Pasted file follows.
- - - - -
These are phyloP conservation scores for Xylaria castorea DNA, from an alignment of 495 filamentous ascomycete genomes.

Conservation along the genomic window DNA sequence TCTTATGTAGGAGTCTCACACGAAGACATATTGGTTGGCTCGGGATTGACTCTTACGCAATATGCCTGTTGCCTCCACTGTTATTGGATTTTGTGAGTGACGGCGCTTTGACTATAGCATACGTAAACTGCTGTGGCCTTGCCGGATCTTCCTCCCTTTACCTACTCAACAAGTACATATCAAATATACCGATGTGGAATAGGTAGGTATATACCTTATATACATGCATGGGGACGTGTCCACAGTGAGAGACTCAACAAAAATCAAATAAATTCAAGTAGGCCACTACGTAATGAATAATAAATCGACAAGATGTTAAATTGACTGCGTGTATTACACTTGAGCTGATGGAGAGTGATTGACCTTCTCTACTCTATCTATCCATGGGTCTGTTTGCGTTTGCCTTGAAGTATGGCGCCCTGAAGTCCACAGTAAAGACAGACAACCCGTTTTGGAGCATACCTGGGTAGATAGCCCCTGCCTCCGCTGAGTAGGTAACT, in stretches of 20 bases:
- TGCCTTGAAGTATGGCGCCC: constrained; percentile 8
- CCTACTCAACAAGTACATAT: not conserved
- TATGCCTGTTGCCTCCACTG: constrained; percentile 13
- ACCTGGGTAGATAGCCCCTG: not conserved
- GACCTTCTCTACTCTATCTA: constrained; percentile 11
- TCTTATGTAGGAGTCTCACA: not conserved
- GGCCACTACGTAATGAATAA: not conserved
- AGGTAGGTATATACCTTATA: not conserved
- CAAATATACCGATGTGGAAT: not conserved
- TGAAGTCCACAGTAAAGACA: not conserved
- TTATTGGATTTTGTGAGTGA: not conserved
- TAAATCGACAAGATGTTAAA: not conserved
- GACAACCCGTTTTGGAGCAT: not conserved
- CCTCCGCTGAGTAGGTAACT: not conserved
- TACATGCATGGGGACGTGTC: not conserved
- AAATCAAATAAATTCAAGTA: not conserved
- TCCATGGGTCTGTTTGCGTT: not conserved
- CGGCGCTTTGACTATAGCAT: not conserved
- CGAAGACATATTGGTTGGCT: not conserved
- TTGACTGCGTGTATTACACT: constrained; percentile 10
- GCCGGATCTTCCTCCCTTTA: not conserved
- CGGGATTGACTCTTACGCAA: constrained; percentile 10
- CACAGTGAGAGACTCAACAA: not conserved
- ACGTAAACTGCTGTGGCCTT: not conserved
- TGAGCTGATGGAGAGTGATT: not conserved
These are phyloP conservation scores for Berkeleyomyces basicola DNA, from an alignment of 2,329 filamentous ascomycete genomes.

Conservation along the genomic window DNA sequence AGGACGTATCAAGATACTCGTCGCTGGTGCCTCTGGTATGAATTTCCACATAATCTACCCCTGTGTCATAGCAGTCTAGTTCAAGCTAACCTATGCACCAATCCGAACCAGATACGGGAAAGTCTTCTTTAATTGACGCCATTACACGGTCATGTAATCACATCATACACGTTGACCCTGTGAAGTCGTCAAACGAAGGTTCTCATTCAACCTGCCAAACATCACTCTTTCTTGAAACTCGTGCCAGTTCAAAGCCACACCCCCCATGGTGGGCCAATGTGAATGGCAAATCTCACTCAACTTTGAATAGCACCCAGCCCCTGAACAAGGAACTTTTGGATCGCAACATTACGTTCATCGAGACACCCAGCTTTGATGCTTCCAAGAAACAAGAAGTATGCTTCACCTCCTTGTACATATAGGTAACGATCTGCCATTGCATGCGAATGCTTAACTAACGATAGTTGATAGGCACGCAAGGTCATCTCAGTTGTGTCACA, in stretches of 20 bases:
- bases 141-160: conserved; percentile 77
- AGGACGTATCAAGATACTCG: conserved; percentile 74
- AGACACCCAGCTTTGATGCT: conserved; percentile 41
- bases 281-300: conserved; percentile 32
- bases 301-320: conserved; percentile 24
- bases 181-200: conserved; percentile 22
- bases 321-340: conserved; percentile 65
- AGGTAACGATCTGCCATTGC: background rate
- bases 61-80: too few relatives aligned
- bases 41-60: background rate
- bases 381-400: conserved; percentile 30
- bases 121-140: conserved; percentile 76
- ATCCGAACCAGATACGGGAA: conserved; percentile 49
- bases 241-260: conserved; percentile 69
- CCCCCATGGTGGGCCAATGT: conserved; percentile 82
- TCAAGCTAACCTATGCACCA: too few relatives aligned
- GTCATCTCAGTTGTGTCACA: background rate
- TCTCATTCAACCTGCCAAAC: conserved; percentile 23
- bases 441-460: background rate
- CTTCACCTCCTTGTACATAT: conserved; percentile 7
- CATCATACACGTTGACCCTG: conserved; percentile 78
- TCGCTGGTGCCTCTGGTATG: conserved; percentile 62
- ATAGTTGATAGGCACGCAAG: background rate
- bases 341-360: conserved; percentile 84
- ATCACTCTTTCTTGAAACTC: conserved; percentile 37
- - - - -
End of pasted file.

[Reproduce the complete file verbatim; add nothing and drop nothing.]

These are phyloP conservation scores for Xylaria castorea DNA, from an alignment of 495 filamentous ascomycete genomes.

Conservation along the genomic window DNA sequence TCTTATGTAGGAGTCTCACACGAAGACATATTGGTTGGCTCGGGATTGACTCTTACGCAATATGCCTGTTGCCTCCACTGTTATTGGATTTTGTGAGTGACGGCGCTTTGACTATAGCATACGTAAACTGCTGTGGCCTTGCCGGATCTTCCTCCCTTTACCTACTCAACAAGTACATATCAAATATACCGATGTGGAATAGGTAGGTATATACCTTATATACATGCATGGGGACGTGTCCACAGTGAGAGACTCAACAAAAATCAAATAAATTCAAGTAGGCCACTACGTAATGAATAATAAATCGACAAGATGTTAAATTGACTGCGTGTATTACACTTGAGCTGATGGAGAGTGATTGACCTTCTCTACTCTATCTATCCATGGGTCTGTTTGCGTTTGCCTTGAAGTATGGCGCCCTGAAGTCCACAGTAAAGACAGACAACCCGTTTTGGAGCATACCTGGGTAGATAGCCCCTGCCTCCGCTGAGTAGGTAACT, in stretches of 20 bases:
- TGCCTTGAAGTATGGCGCCC: constrained; percentile 8
- CCTACTCAACAAGTACATAT: not conserved
- TATGCCTGTTGCCTCCACTG: constrained; percentile 13
- ACCTGGGTAGATAGCCCCTG: not conserved
- GACCTTCTCTACTCTATCTA: constrained; percentile 11
- TCTTATGTAGGAGTCTCACA: not conserved
- GGCCACTACGTAATGAATAA: not conserved
- AGGTAGGTATATACCTTATA: not conserved
- CAAATATACCGATGTGGAAT: not conserved
- TGAAGTCCACAGTAAAGACA: not conserved
- TTATTGGATTTTGTGAGTGA: not conserved
- TAAATCGACAAGATGTTAAA: not conserved
- GACAACCCGTTTTGGAGCAT: not conserved
- CCTCCGCTGAGTAGGTAACT: not conserved
- TACATGCATGGGGACGTGTC: not conserved
- AAATCAAATAAATTCAAGTA: not conserved
- TCCATGGGTCTGTTTGCGTT: not conserved
- CGGCGCTTTGACTATAGCAT: not conserved
- CGAAGACATATTGGTTGGCT: not conserved
- TTGACTGCGTGTATTACACT: constrained; percentile 10
- GCCGGATCTTCCTCCCTTTA: not conserved
- CGGGATTGACTCTTACGCAA: constrained; percentile 10
- CACAGTGAGAGACTCAACAA: not conserved
- ACGTAAACTGCTGTGGCCTT: not conserved
- TGAGCTGATGGAGAGTGATT: not conserved
These are phyloP conservation scores for Berkeleyomyces basicola DNA, from an alignment of 2,329 filamentous ascomycete genomes.

Conservation along the genomic window DNA sequence AGGACGTATCAAGATACTCGTCGCTGGTGCCTCTGGTATGAATTTCCACATAATCTACCCCTGTGTCATAGCAGTCTAGTTCAAGCTAACCTATGCACCAATCCGAACCAGATACGGGAAAGTCTTCTTTAATTGACGCCATTACACGGTCATGTAATCACATCATACACGTTGACCCTGTGAAGTCGTCAAACGAAGGTTCTCATTCAACCTGCCAAACATCACTCTTTCTTGAAACTCGTGCCAGTTCAAAGCCACACCCCCCATGGTGGGCCAATGTGAATGGCAAATCTCACTCAACTTTGAATAGCACCCAGCCCCTGAACAAGGAACTTTTGGATCGCAACATTACGTTCATCGAGACACCCAGCTTTGATGCTTCCAAGAAACAAGAAGTATGCTTCACCTCCTTGTACATATAGGTAACGATCTGCCATTGCATGCGAATGCTTAACTAACGATAGTTGATAGGCACGCAAGGTCATCTCAGTTGTGTCACA, in stretches of 20 bases:
- bases 141-160: conserved; percentile 77
- AGGACGTATCAAGATACTCG: conserved; percentile 74
- AGACACCCAGCTTTGATGCT: conserved; percentile 41
- bases 281-300: conserved; percentile 32
- bases 301-320: conserved; percentile 24
- bases 181-200: conserved; percentile 22
- bases 321-340: conserved; percentile 65
- AGGTAACGATCTGCCATTGC: background rate
- bases 61-80: too few relatives aligned
- bases 41-60: background rate
- bases 381-400: conserved; percentile 30
- bases 121-140: conserved; percentile 76
- ATCCGAACCAGATACGGGAA: conserved; percentile 49
- bases 241-260: conserved; percentile 69
- CCCCCATGGTGGGCCAATGT: conserved; percentile 82
- TCAAGCTAACCTATGCACCA: too few relatives aligned
- GTCATCTCAGTTGTGTCACA: background rate
- TCTCATTCAACCTGCCAAAC: conserved; percentile 23
- bases 441-460: background rate
- CTTCACCTCCTTGTACATAT: conserved; percentile 7
- CATCATACACGTTGACCCTG: conserved; percentile 78
- TCGCTGGTGCCTCTGGTATG: conserved; percentile 62
- ATAGTTGATAGGCACGCAAG: background rate
- bases 341-360: conserved; percentile 84
- ATCACTCTTTCTTGAAACTC: conserved; percentile 37